US, Switzerland back out of disputed norm in patent law

pharma1-kOwC--621x414@LiveMintLivemint, November 23, 2015. Geneva –  The US and Switzerland have agreed not to introduce a controversial norm in the global patent law regime for pharmaceutical products for another two years until end-2017 at the World Trade Organization (WTO), according to negotiators familiar with the development.

The decision came as part of a compromise struck on Wednesday between the two nations, home to several pharmaceutical giants, on the one hand, and emerging economies Brazil, China, Egypt, India, Peru and Russia on the other.

The norm which the US and Switzerland threatened to bring into the WTO’s Trade-related Intellectual Properties (TRIPS) Agreement is called a non-violation complaint, or NVC, which enables a government to raise a dispute even when an agreement has not been violated.

At present, NVCs can only be invoked for disputes in the trade in goods and services. It does not apply to the TRIPS agreement because of an existing moratorium.

The US and Switzerland have long threatened to use NVCs on behalf of their pharma companies against countries like India, a major producer of generic drugs, but are said to have backed down amid mounting criticism by international non-governmental organizations.

The moratorium on NVCs’ applicability to the TRIPS provisions would have ended at a meeting of trade ministers in Nairobi next month if the US and Switzerland had persisted with their threat not to join the consensus for extending it.

US and Swiss pharmaceutical firms like Pfizer Inc., Merck and Co., Eli Lilly and Co., Bristol-Meyers Squibb Co., Norvartis AG, and Roche Holding AG are up in arms against provisions in the amended Indian Patent Act, claiming they change the patentability requirements and deny market access for their products.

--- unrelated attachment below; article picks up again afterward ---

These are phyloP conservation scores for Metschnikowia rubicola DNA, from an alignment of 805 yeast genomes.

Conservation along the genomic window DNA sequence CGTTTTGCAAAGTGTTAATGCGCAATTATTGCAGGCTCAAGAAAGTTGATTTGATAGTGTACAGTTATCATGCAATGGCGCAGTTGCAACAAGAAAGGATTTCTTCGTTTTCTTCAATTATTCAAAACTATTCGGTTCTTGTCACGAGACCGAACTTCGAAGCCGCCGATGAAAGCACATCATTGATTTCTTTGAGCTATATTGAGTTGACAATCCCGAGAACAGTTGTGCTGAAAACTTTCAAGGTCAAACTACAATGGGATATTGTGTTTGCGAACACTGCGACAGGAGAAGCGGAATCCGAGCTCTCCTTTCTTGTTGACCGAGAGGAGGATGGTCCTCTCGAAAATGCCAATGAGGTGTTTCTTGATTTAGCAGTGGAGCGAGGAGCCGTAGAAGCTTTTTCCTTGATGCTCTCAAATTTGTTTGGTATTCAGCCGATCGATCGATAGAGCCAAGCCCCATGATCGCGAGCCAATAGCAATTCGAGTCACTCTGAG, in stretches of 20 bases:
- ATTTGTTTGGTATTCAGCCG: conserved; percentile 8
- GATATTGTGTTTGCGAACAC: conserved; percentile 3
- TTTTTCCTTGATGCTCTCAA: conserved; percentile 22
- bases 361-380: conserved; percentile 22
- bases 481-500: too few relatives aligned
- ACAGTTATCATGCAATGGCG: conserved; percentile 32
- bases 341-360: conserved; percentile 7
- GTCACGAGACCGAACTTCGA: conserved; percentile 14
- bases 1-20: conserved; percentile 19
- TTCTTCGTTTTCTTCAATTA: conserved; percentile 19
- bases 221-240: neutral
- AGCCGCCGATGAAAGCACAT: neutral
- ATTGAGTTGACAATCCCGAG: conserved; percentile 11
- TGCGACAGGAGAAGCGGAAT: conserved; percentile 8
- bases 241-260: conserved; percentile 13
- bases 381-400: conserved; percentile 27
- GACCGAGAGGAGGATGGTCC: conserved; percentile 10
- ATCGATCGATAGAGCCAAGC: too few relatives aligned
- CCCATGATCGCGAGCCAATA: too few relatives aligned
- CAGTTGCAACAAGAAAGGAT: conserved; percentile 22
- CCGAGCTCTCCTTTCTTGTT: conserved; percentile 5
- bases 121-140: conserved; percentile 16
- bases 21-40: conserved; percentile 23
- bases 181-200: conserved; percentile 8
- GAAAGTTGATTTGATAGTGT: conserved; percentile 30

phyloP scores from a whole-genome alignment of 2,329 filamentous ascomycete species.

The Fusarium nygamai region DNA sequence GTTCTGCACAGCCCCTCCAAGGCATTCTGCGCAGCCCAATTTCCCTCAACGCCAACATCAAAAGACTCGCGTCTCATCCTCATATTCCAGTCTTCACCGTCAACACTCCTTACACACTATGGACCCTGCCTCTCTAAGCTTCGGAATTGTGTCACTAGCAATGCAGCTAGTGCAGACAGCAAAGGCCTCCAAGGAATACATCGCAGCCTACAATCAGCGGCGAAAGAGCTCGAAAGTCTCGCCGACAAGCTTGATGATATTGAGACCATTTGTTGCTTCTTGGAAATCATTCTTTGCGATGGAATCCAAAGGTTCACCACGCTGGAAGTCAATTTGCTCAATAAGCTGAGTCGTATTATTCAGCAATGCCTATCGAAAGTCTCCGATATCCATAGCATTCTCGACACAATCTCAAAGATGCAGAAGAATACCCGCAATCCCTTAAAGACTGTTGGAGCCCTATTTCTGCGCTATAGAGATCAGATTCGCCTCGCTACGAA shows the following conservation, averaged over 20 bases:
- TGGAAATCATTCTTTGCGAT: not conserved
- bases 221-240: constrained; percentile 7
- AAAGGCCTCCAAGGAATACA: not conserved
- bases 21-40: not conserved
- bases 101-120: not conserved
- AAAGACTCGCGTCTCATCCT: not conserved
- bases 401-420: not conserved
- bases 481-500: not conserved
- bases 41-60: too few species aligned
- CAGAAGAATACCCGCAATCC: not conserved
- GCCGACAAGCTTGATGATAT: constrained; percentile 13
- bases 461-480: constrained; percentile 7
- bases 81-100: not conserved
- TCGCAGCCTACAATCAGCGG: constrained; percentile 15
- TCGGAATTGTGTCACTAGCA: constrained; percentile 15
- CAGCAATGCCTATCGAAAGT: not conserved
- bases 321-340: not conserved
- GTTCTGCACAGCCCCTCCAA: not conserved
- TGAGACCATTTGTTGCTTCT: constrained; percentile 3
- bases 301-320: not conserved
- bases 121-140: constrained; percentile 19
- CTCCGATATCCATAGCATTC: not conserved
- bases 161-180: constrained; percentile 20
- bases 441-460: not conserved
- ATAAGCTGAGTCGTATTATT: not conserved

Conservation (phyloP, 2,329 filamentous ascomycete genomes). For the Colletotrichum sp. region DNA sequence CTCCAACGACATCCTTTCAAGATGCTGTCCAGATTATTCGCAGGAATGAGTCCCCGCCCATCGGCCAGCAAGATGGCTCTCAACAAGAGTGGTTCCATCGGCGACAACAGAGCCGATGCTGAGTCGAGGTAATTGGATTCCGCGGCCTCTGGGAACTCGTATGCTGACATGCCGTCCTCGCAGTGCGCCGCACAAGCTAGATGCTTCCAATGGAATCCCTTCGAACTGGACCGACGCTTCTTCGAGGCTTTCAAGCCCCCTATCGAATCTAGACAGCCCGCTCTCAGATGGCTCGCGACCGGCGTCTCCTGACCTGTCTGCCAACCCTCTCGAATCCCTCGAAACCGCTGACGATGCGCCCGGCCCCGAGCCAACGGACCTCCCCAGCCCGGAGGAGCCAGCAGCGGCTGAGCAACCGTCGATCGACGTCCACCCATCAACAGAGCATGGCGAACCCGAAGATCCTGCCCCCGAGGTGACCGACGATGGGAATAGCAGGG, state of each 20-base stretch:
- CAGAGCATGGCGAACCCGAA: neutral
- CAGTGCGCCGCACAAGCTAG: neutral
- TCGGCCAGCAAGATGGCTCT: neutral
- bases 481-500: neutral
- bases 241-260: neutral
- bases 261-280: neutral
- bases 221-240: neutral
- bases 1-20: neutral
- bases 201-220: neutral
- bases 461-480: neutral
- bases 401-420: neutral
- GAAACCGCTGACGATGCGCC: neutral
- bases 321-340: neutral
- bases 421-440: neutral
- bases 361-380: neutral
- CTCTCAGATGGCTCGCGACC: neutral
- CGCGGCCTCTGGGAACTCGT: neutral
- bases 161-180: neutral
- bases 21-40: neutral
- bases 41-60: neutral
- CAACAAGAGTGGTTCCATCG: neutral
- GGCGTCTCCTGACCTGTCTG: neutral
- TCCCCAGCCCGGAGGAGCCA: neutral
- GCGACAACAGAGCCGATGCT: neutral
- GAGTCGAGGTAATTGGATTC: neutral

Despite securing stringent patent provisions for pharmaceutical products in Trans-Pacific Partnership Agreements, particularly on data protection norms, the US was unable to move against India at the WTO because of the inapplicability of NVC to the TRIPS agreement.

The US also came under massive opposition from over 100 countries led by Peru in which India, China, and Brazil played an important role.

Even so, the US and Switzerland could have easily secured the change to apply NVCs to the TRIPS Agreement at the Nairobi ministerial meeting if they had chosen not to join the consensus to extend the existing moratorium. “If there is no consensus on the continuation of moratorium (at the Nairobi meeting) then NVCs will automatically apply,” the US had said at the last TRIPS Council meeting last month.

In an attempt to counter the stand of the US and Switzerland, developing countries led by Peru tabled a proposal calling for permanent inapplicability of the NVCs to the TRIPS agreement.

The US could have killed that move, too, by blocking consensus, according to TRIPS negotiators.